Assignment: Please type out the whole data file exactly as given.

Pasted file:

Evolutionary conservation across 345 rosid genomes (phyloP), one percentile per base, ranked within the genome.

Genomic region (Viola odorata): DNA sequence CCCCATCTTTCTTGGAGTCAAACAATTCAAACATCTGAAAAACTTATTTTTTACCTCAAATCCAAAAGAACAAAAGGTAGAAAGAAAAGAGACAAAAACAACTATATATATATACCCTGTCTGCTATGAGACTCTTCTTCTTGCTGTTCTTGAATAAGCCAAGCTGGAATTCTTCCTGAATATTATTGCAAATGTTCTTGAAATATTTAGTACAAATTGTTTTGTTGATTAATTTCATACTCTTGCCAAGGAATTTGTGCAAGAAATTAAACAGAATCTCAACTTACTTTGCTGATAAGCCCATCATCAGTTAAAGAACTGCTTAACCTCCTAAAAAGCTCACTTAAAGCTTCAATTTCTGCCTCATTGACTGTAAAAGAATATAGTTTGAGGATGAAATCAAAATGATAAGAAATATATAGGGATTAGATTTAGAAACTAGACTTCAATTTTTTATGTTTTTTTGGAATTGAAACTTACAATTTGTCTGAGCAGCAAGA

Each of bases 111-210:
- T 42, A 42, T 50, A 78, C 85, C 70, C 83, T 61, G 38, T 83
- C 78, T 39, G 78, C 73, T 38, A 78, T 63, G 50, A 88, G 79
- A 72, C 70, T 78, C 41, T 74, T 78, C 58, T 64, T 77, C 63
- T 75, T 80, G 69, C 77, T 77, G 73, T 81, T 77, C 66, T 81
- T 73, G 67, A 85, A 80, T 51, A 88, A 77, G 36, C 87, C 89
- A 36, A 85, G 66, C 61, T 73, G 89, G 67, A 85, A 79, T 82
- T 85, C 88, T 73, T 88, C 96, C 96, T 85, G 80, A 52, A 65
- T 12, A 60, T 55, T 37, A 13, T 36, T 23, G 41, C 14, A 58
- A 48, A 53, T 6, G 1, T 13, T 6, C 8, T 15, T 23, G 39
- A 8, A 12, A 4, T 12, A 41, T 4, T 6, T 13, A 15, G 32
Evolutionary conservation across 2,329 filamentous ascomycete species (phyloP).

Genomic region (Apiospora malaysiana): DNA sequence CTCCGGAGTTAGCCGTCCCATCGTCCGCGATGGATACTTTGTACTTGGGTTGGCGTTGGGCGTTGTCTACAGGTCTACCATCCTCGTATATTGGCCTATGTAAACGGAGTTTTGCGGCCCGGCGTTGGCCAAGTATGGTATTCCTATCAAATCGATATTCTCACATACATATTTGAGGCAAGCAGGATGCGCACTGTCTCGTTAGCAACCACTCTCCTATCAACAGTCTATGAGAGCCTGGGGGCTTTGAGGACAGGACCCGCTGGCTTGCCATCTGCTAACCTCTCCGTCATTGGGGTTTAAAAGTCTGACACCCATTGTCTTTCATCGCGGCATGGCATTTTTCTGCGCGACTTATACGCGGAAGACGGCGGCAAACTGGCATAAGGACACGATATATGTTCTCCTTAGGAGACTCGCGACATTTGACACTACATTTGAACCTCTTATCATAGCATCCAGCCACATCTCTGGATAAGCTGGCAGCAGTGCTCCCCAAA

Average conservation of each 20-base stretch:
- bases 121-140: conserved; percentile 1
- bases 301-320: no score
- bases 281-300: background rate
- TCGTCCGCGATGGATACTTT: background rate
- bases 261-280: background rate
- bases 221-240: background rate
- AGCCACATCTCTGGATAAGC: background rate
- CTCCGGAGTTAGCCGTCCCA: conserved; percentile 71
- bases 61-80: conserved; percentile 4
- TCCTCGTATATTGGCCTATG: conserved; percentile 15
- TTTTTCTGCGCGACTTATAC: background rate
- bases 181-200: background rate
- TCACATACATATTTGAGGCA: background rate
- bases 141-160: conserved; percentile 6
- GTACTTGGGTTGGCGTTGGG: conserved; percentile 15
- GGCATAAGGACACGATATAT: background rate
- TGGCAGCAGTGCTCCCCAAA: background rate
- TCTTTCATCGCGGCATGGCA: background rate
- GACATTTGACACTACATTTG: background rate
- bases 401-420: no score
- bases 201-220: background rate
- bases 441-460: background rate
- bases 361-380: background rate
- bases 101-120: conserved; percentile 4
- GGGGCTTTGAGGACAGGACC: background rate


Evolutionary conservation across 345 rosid genomes (phyloP), one percentile per base, ranked within the genome.

Genomic region (Viola odorata): DNA sequence CCCCATCTTTCTTGGAGTCAAACAATTCAAACATCTGAAAAACTTATTTTTTACCTCAAATCCAAAAGAACAAAAGGTAGAAAGAAAAGAGACAAAAACAACTATATATATATACCCTGTCTGCTATGAGACTCTTCTTCTTGCTGTTCTTGAATAAGCCAAGCTGGAATTCTTCCTGAATATTATTGCAAATGTTCTTGAAATATTTAGTACAAATTGTTTTGTTGATTAATTTCATACTCTTGCCAAGGAATTTGTGCAAGAAATTAAACAGAATCTCAACTTACTTTGCTGATAAGCCCATCATCAGTTAAAGAACTGCTTAACCTCCTAAAAAGCTCACTTAAAGCTTCAATTTCTGCCTCATTGACTGTAAAAGAATATAGTTTGAGGATGAAATCAAAATGATAAGAAATATATAGGGATTAGATTTAGAAACTAGACTTCAATTTTTTATGTTTTTTTGGAATTGAAACTTACAATTTGTCTGAGCAGCAAGA

Each of bases 111-210:
- T 42, A 42, T 50, A 78, C 85, C 70, C 83, T 61, G 38, T 83
- C 78, T 39, G 78, C 73, T 38, A 78, T 63, G 50, A 88, G 79
- A 72, C 70, T 78, C 41, T 74, T 78, C 58, T 64, T 77, C 63
- T 75, T 80, G 69, C 77, T 77, G 73, T 81, T 77, C 66, T 81
- T 73, G 67, A 85, A 80, T 51, A 88, A 77, G 36, C 87, C 89
- A 36, A 85, G 66, C 61, T 73, G 89, G 67, A 85, A 79, T 82
- T 85, C 88, T 73, T 88, C 96, C 96, T 85, G 80, A 52, A 65
- T 12, A 60, T 55, T 37, A 13, T 36, T 23, G 41, C 14, A 58
- A 48, A 53, T 6, G 1, T 13, T 6, C 8, T 15, T 23, G 39
- A 8, A 12, A 4, T 12, A 41, T 4, T 6, T 13, A 15, G 32
Evolutionary conservation across 2,329 filamentous ascomycete species (phyloP).

Genomic region (Apiospora malaysiana): DNA sequence CTCCGGAGTTAGCCGTCCCATCGTCCGCGATGGATACTTTGTACTTGGGTTGGCGTTGGGCGTTGTCTACAGGTCTACCATCCTCGTATATTGGCCTATGTAAACGGAGTTTTGCGGCCCGGCGTTGGCCAAGTATGGTATTCCTATCAAATCGATATTCTCACATACATATTTGAGGCAAGCAGGATGCGCACTGTCTCGTTAGCAACCACTCTCCTATCAACAGTCTATGAGAGCCTGGGGGCTTTGAGGACAGGACCCGCTGGCTTGCCATCTGCTAACCTCTCCGTCATTGGGGTTTAAAAGTCTGACACCCATTGTCTTTCATCGCGGCATGGCATTTTTCTGCGCGACTTATACGCGGAAGACGGCGGCAAACTGGCATAAGGACACGATATATGTTCTCCTTAGGAGACTCGCGACATTTGACACTACATTTGAACCTCTTATCATAGCATCCAGCCACATCTCTGGATAAGCTGGCAGCAGTGCTCCCCAAA

Average conservation of each 20-base stretch:
- bases 121-140: conserved; percentile 1
- bases 301-320: no score
- bases 281-300: background rate
- TCGTCCGCGATGGATACTTT: background rate
- bases 261-280: background rate
- bases 221-240: background rate
- AGCCACATCTCTGGATAAGC: background rate
- CTCCGGAGTTAGCCGTCCCA: conserved; percentile 71
- bases 61-80: conserved; percentile 4
- TCCTCGTATATTGGCCTATG: conserved; percentile 15
- TTTTTCTGCGCGACTTATAC: background rate
- bases 181-200: background rate
- TCACATACATATTTGAGGCA: background rate
- bases 141-160: conserved; percentile 6
- GTACTTGGGTTGGCGTTGGG: conserved; percentile 15
- GGCATAAGGACACGATATAT: background rate
- TGGCAGCAGTGCTCCCCAAA: background rate
- TCTTTCATCGCGGCATGGCA: background rate
- GACATTTGACACTACATTTG: background rate
- bases 401-420: no score
- bases 201-220: background rate
- bases 441-460: background rate
- bases 361-380: background rate
- bases 101-120: conserved; percentile 4
- GGGGCTTTGAGGACAGGACC: background rate